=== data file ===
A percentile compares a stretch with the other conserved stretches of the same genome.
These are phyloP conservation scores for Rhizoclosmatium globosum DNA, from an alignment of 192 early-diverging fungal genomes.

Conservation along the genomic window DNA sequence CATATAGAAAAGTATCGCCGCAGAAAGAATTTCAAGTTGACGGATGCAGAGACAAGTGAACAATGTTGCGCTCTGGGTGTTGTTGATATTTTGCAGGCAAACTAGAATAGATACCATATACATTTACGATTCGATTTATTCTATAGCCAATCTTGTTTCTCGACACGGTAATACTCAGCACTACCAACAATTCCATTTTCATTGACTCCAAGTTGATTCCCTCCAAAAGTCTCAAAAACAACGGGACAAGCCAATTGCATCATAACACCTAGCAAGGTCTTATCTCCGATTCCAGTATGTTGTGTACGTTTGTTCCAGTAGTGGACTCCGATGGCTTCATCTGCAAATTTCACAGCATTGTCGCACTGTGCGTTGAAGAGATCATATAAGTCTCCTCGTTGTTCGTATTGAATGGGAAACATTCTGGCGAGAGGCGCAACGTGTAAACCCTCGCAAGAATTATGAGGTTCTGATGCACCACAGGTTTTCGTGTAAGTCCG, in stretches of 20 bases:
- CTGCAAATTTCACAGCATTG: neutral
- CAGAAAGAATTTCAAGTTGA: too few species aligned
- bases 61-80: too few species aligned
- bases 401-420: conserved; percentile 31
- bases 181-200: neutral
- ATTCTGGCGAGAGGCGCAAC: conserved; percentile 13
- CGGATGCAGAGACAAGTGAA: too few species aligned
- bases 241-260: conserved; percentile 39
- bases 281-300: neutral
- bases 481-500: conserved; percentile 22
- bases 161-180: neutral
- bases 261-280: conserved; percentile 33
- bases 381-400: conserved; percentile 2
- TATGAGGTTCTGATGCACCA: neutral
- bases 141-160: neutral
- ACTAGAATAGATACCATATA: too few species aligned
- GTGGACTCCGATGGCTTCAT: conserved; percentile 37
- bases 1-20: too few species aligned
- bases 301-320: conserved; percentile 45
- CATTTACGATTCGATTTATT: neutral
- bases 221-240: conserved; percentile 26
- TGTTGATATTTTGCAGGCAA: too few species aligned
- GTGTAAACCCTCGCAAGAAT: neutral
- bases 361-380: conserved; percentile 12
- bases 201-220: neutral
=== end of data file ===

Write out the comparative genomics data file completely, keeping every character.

A percentile compares a stretch with the other conserved stretches of the same genome.
These are phyloP conservation scores for Rhizoclosmatium globosum DNA, from an alignment of 192 early-diverging fungal genomes.

Conservation along the genomic window DNA sequence CATATAGAAAAGTATCGCCGCAGAAAGAATTTCAAGTTGACGGATGCAGAGACAAGTGAACAATGTTGCGCTCTGGGTGTTGTTGATATTTTGCAGGCAAACTAGAATAGATACCATATACATTTACGATTCGATTTATTCTATAGCCAATCTTGTTTCTCGACACGGTAATACTCAGCACTACCAACAATTCCATTTTCATTGACTCCAAGTTGATTCCCTCCAAAAGTCTCAAAAACAACGGGACAAGCCAATTGCATCATAACACCTAGCAAGGTCTTATCTCCGATTCCAGTATGTTGTGTACGTTTGTTCCAGTAGTGGACTCCGATGGCTTCATCTGCAAATTTCACAGCATTGTCGCACTGTGCGTTGAAGAGATCATATAAGTCTCCTCGTTGTTCGTATTGAATGGGAAACATTCTGGCGAGAGGCGCAACGTGTAAACCCTCGCAAGAATTATGAGGTTCTGATGCACCACAGGTTTTCGTGTAAGTCCG, in stretches of 20 bases:
- CTGCAAATTTCACAGCATTG: neutral
- CAGAAAGAATTTCAAGTTGA: too few species aligned
- bases 61-80: too few species aligned
- bases 401-420: conserved; percentile 31
- bases 181-200: neutral
- ATTCTGGCGAGAGGCGCAAC: conserved; percentile 13
- CGGATGCAGAGACAAGTGAA: too few species aligned
- bases 241-260: conserved; percentile 39
- bases 281-300: neutral
- bases 481-500: conserved; percentile 22
- bases 161-180: neutral
- bases 261-280: conserved; percentile 33
- bases 381-400: conserved; percentile 2
- TATGAGGTTCTGATGCACCA: neutral
- bases 141-160: neutral
- ACTAGAATAGATACCATATA: too few species aligned
- GTGGACTCCGATGGCTTCAT: conserved; percentile 37
- bases 1-20: too few species aligned
- bases 301-320: conserved; percentile 45
- CATTTACGATTCGATTTATT: neutral
- bases 221-240: conserved; percentile 26
- TGTTGATATTTTGCAGGCAA: too few species aligned
- GTGTAAACCCTCGCAAGAAT: neutral
- bases 361-380: conserved; percentile 12
- bases 201-220: neutral